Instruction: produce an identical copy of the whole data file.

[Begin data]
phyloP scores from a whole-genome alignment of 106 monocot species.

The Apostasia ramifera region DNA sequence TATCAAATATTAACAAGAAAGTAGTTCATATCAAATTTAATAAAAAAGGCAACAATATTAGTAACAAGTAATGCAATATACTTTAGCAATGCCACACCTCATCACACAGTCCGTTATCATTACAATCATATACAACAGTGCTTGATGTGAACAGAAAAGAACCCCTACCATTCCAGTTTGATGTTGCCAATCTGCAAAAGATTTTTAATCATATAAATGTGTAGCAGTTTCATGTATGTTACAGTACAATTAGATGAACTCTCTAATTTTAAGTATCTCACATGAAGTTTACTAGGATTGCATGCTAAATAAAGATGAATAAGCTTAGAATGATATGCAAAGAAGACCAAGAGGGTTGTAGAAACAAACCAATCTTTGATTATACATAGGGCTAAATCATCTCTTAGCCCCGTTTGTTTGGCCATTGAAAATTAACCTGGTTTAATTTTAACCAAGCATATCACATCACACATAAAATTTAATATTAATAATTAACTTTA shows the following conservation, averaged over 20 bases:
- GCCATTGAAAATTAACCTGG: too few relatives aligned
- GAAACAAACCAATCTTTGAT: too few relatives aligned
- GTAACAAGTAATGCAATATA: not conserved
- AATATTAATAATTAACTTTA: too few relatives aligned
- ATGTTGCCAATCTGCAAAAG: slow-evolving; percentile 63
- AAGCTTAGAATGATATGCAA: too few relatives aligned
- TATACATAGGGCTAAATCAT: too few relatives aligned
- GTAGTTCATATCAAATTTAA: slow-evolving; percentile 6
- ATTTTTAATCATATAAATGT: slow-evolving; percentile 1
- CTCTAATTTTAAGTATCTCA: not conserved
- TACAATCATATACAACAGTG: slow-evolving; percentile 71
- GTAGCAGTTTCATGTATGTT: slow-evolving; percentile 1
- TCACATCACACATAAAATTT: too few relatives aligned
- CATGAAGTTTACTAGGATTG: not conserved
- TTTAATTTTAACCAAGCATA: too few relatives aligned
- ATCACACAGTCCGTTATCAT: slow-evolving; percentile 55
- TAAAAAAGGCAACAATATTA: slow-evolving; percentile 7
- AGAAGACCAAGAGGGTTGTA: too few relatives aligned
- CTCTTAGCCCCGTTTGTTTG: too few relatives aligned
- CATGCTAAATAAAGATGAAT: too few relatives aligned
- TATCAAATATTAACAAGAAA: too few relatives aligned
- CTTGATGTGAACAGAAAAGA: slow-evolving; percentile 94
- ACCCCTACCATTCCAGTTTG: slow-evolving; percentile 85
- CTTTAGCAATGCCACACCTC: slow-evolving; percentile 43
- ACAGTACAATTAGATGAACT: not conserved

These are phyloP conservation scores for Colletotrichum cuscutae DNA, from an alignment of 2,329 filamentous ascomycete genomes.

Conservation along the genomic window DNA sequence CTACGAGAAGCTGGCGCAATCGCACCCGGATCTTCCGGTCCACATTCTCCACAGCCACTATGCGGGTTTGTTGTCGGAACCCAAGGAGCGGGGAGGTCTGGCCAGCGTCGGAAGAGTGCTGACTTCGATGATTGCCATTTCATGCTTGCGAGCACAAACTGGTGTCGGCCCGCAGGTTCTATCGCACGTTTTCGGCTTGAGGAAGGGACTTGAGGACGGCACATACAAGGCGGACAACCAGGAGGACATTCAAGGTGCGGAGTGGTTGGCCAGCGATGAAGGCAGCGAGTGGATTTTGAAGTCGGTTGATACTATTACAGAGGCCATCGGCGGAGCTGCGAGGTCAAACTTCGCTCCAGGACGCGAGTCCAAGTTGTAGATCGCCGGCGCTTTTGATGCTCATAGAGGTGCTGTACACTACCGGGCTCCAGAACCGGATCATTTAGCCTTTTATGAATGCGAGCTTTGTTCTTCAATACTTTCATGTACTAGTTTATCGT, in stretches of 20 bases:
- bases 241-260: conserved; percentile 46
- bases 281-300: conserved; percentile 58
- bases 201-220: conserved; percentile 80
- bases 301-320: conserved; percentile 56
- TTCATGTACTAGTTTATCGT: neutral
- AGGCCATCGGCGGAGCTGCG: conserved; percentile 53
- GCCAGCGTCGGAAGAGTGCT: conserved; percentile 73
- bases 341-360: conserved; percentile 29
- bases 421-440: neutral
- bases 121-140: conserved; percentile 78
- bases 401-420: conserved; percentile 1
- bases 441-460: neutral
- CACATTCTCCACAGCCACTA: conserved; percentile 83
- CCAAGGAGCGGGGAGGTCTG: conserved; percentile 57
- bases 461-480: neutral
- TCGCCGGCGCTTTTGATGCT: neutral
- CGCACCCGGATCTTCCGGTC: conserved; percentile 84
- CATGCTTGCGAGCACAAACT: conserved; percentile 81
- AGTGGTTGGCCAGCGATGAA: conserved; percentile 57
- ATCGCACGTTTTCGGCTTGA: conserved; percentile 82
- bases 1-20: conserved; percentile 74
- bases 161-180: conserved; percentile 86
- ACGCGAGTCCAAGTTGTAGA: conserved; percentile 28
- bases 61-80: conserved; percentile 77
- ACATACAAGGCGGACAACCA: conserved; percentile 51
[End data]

phyloP scores from a whole-genome alignment of 106 monocot species.

The Apostasia ramifera region DNA sequence TATCAAATATTAACAAGAAAGTAGTTCATATCAAATTTAATAAAAAAGGCAACAATATTAGTAACAAGTAATGCAATATACTTTAGCAATGCCACACCTCATCACACAGTCCGTTATCATTACAATCATATACAACAGTGCTTGATGTGAACAGAAAAGAACCCCTACCATTCCAGTTTGATGTTGCCAATCTGCAAAAGATTTTTAATCATATAAATGTGTAGCAGTTTCATGTATGTTACAGTACAATTAGATGAACTCTCTAATTTTAAGTATCTCACATGAAGTTTACTAGGATTGCATGCTAAATAAAGATGAATAAGCTTAGAATGATATGCAAAGAAGACCAAGAGGGTTGTAGAAACAAACCAATCTTTGATTATACATAGGGCTAAATCATCTCTTAGCCCCGTTTGTTTGGCCATTGAAAATTAACCTGGTTTAATTTTAACCAAGCATATCACATCACACATAAAATTTAATATTAATAATTAACTTTA shows the following conservation, averaged over 20 bases:
- GCCATTGAAAATTAACCTGG: too few relatives aligned
- GAAACAAACCAATCTTTGAT: too few relatives aligned
- GTAACAAGTAATGCAATATA: not conserved
- AATATTAATAATTAACTTTA: too few relatives aligned
- ATGTTGCCAATCTGCAAAAG: slow-evolving; percentile 63
- AAGCTTAGAATGATATGCAA: too few relatives aligned
- TATACATAGGGCTAAATCAT: too few relatives aligned
- GTAGTTCATATCAAATTTAA: slow-evolving; percentile 6
- ATTTTTAATCATATAAATGT: slow-evolving; percentile 1
- CTCTAATTTTAAGTATCTCA: not conserved
- TACAATCATATACAACAGTG: slow-evolving; percentile 71
- GTAGCAGTTTCATGTATGTT: slow-evolving; percentile 1
- TCACATCACACATAAAATTT: too few relatives aligned
- CATGAAGTTTACTAGGATTG: not conserved
- TTTAATTTTAACCAAGCATA: too few relatives aligned
- ATCACACAGTCCGTTATCAT: slow-evolving; percentile 55
- TAAAAAAGGCAACAATATTA: slow-evolving; percentile 7
- AGAAGACCAAGAGGGTTGTA: too few relatives aligned
- CTCTTAGCCCCGTTTGTTTG: too few relatives aligned
- CATGCTAAATAAAGATGAAT: too few relatives aligned
- TATCAAATATTAACAAGAAA: too few relatives aligned
- CTTGATGTGAACAGAAAAGA: slow-evolving; percentile 94
- ACCCCTACCATTCCAGTTTG: slow-evolving; percentile 85
- CTTTAGCAATGCCACACCTC: slow-evolving; percentile 43
- ACAGTACAATTAGATGAACT: not conserved

These are phyloP conservation scores for Colletotrichum cuscutae DNA, from an alignment of 2,329 filamentous ascomycete genomes.

Conservation along the genomic window DNA sequence CTACGAGAAGCTGGCGCAATCGCACCCGGATCTTCCGGTCCACATTCTCCACAGCCACTATGCGGGTTTGTTGTCGGAACCCAAGGAGCGGGGAGGTCTGGCCAGCGTCGGAAGAGTGCTGACTTCGATGATTGCCATTTCATGCTTGCGAGCACAAACTGGTGTCGGCCCGCAGGTTCTATCGCACGTTTTCGGCTTGAGGAAGGGACTTGAGGACGGCACATACAAGGCGGACAACCAGGAGGACATTCAAGGTGCGGAGTGGTTGGCCAGCGATGAAGGCAGCGAGTGGATTTTGAAGTCGGTTGATACTATTACAGAGGCCATCGGCGGAGCTGCGAGGTCAAACTTCGCTCCAGGACGCGAGTCCAAGTTGTAGATCGCCGGCGCTTTTGATGCTCATAGAGGTGCTGTACACTACCGGGCTCCAGAACCGGATCATTTAGCCTTTTATGAATGCGAGCTTTGTTCTTCAATACTTTCATGTACTAGTTTATCGT, in stretches of 20 bases:
- bases 241-260: conserved; percentile 46
- bases 281-300: conserved; percentile 58
- bases 201-220: conserved; percentile 80
- bases 301-320: conserved; percentile 56
- TTCATGTACTAGTTTATCGT: neutral
- AGGCCATCGGCGGAGCTGCG: conserved; percentile 53
- GCCAGCGTCGGAAGAGTGCT: conserved; percentile 73
- bases 341-360: conserved; percentile 29
- bases 421-440: neutral
- bases 121-140: conserved; percentile 78
- bases 401-420: conserved; percentile 1
- bases 441-460: neutral
- CACATTCTCCACAGCCACTA: conserved; percentile 83
- CCAAGGAGCGGGGAGGTCTG: conserved; percentile 57
- bases 461-480: neutral
- TCGCCGGCGCTTTTGATGCT: neutral
- CGCACCCGGATCTTCCGGTC: conserved; percentile 84
- CATGCTTGCGAGCACAAACT: conserved; percentile 81
- AGTGGTTGGCCAGCGATGAA: conserved; percentile 57
- ATCGCACGTTTTCGGCTTGA: conserved; percentile 82
- bases 1-20: conserved; percentile 74
- bases 161-180: conserved; percentile 86
- ACGCGAGTCCAAGTTGTAGA: conserved; percentile 28
- bases 61-80: conserved; percentile 77
- ACATACAAGGCGGACAACCA: conserved; percentile 51